WASHINGTON- Police chiefs from Maryland, Virginia, California and Massachusetts demanded that Congress impose more gun controls during a Wednesday press conference at the Hyatt Regency Washington on Capitol Hill.
More than 24 representatives of the National Law Enforcement Partnership to Prevent Gun Violence called on Congress to pass the Assault Weapons Ban introduced by Sen. Dianne Feinstein , D-Calif., and Rep. Carolyn McCarthy, D-NY, that would ban most semi-automatic weapons and high-capacity, ammunition-feeding devices that exceed 10 rounds.
"Reloading can provide the critical window to seek coverage, concealment (and) a moment to escape or, if you're in a position, to attack your shooter," Baltimore County Police Chief Jim Johnson said. "It's a world of difference."
Those high-capacity magazines, he said, "are not used for hunting, do not belong in our homes and wreak havoc in our communities."
For John Dixon, the second vice-president of the National Organization of Black Law Enforcement Executives, extending background checks is a "common-sense measure," and assault weapons are "instruments of carnage."
"These weapons were designed for war and designed to kill as many people as fast as possible," he said. "Ten rounds would help reduce the number of senseless deaths in the mass shootings and give law enforcement the opportunity to respond."
Still, the National Rifle Association's Institute for Legislative Action argues that banning popular rifles is unconstitutional under the Second Amendment, citing the Supreme Court ruling that a handgun ban is unconstitutional partly because "handguns are the most popular weapon chosen by Americans for self-defense in the home."
Police officials argued that the Brady Law should extend to all gun sales. Effective in February of 1994, the law established a five-business-day waiting period for law enforcement to run background checks for firearm purchases through federally licensed gun dealers.
Unlike federally-licensed firearm dealers, online and gun show transactions do not require background checks. Johnson estimated that as much as 40 percent of all firearm transactions occur without a background check.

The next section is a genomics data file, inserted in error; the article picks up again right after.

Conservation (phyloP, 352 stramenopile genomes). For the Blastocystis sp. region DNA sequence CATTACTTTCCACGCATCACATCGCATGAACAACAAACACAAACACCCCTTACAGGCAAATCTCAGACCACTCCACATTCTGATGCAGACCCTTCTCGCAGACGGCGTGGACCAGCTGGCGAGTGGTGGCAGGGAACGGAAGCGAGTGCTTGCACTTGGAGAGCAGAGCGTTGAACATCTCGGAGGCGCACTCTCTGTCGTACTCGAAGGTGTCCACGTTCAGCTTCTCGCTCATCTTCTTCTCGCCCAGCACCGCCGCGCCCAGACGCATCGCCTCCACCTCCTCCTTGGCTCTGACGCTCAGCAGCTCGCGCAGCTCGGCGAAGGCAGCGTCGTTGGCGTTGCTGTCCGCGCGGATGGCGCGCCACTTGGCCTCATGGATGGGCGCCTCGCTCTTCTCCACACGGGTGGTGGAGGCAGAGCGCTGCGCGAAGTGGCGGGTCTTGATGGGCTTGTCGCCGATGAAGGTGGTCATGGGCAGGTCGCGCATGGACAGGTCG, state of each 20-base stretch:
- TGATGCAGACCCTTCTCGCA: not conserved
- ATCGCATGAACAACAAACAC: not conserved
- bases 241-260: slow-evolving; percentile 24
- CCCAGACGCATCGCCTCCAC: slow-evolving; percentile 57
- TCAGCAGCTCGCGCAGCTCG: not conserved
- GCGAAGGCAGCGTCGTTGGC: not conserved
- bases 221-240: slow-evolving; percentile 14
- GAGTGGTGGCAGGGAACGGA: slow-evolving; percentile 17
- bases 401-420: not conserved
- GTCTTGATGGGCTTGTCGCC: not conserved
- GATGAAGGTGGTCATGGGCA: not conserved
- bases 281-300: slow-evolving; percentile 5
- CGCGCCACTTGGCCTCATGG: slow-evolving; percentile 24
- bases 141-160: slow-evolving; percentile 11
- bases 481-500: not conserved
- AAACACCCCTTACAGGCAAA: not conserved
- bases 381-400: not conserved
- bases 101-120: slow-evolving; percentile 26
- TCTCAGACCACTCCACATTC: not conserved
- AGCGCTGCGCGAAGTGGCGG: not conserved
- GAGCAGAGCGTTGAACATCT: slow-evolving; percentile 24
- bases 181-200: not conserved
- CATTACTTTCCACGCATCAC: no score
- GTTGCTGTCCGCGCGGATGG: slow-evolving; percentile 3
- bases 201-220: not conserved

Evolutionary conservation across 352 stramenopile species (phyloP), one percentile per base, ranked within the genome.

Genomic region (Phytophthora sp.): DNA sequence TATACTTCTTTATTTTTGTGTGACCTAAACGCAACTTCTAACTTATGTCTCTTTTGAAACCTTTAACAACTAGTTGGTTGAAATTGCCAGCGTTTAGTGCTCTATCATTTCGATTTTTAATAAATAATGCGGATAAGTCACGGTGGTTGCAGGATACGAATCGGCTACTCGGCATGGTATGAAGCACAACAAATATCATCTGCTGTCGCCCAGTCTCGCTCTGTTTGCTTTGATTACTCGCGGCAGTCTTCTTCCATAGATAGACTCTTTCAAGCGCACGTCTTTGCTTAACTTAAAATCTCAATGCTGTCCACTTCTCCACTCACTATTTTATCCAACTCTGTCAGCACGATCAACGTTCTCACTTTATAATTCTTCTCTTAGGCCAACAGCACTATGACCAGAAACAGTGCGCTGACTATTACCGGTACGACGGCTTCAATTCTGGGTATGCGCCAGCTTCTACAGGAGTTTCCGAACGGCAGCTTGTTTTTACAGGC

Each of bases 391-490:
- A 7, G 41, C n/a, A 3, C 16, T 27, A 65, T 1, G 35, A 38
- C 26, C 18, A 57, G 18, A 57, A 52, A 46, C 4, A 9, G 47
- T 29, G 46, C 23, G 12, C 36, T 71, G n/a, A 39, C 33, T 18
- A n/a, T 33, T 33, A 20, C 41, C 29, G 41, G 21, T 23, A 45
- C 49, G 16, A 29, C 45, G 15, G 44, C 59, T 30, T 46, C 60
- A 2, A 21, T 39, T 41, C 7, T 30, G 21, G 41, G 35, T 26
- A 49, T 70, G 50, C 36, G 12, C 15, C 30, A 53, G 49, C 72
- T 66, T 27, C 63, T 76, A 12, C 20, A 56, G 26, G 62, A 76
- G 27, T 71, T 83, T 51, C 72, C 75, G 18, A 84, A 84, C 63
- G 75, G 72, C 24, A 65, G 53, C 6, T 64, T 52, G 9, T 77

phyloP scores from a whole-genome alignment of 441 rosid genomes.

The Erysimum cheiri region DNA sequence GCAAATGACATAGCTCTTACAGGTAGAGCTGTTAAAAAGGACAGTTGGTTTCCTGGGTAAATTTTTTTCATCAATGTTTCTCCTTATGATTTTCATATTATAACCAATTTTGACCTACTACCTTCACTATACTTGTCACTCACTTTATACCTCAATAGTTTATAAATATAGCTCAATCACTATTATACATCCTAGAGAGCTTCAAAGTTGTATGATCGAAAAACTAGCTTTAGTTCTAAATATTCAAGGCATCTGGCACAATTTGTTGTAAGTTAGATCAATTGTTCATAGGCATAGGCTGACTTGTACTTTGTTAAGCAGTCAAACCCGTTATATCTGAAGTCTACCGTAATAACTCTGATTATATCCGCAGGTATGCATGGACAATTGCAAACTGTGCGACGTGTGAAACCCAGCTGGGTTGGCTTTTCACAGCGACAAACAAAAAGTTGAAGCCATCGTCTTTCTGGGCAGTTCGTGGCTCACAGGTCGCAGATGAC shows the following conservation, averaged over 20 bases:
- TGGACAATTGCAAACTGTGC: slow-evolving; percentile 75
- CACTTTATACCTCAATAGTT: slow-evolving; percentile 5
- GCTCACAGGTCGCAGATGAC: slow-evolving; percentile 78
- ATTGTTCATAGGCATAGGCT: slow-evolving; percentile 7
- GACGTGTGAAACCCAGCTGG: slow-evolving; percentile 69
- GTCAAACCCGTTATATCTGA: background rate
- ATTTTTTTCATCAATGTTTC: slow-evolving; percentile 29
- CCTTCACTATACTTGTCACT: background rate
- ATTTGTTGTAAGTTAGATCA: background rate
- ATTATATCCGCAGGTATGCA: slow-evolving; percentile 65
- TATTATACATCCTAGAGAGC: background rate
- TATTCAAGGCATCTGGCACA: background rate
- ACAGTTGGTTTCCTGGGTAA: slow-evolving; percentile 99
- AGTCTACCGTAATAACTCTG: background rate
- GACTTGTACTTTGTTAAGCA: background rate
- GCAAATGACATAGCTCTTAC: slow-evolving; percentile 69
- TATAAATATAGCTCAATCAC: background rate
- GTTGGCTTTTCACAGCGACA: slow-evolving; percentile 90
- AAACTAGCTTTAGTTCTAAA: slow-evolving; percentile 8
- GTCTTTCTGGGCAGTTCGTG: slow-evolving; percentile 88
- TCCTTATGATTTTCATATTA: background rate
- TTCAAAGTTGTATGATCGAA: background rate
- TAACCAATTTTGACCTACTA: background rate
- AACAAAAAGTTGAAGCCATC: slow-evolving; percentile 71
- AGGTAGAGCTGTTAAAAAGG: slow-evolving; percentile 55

"It's like allowing 40 percent of people to go through airline security points without a background check. Would we do that as Americans? Well, certainly not," he said.
A CBS poll conducted in January found that 92 percent of American gun owners approve of universal background checks on all potential gun buyers.
"No policy matter has this much public support," Dixon said
Johnson rejected the argument that requiring background checks for all firearm purchases would lead to a nationwide registry.
"Records that go to the national instant check system (are) required to be destroyed in 24 hours," he said. "It would be simply impossible to create a nationwide gun registry."
Police officials also lobbied Congress to ensure that disqualifying records, especially mental health and substance abuse records, of all prohibited firearms purchasers are current and accurately listed in the National Instant Criminal Background Check System.
Discussion surrounding mental health issues as a disqualifier for gun purchases has intensified since Adam Lanza, who was diagnosed with mental health issues, killed himself and 26 others, including 20 schoolchildren at Sandy Hook Elementary School, in Newtown, Conn., in December.
"The Sandy Hook tragedy was horrific and rightfully shocked the conscience of our country. As public safety officers, we see horrific gun violence in our communities every day. And we are speaking out because this must stop," Dixon said.
Firearms were the No. 1 cause of death for police officers killed in the line of duty in 2011, according to the National Law Enforcement Officers Memorial Fund.
More than 100, 000 firearm-related injuries and deaths from homicides, suicides and accidental shootings occur each year in the United States, according to a study published by Oxford University Press in 2000.
"Congress must act to end this epidemic of gun violence. The ball is in their court. The safety of our campuses and our nation depends on it," said Anne Glavin, president of the International Association of Campus Law Enforcement Administrators.
"We clearly are facing a crisis. The time to act is now," said Vice-President Terry Cunningham of the International Association of Chiefs of Police. "We may never be able to prevent every gun-related tragedy, (but) that has to be our goal."
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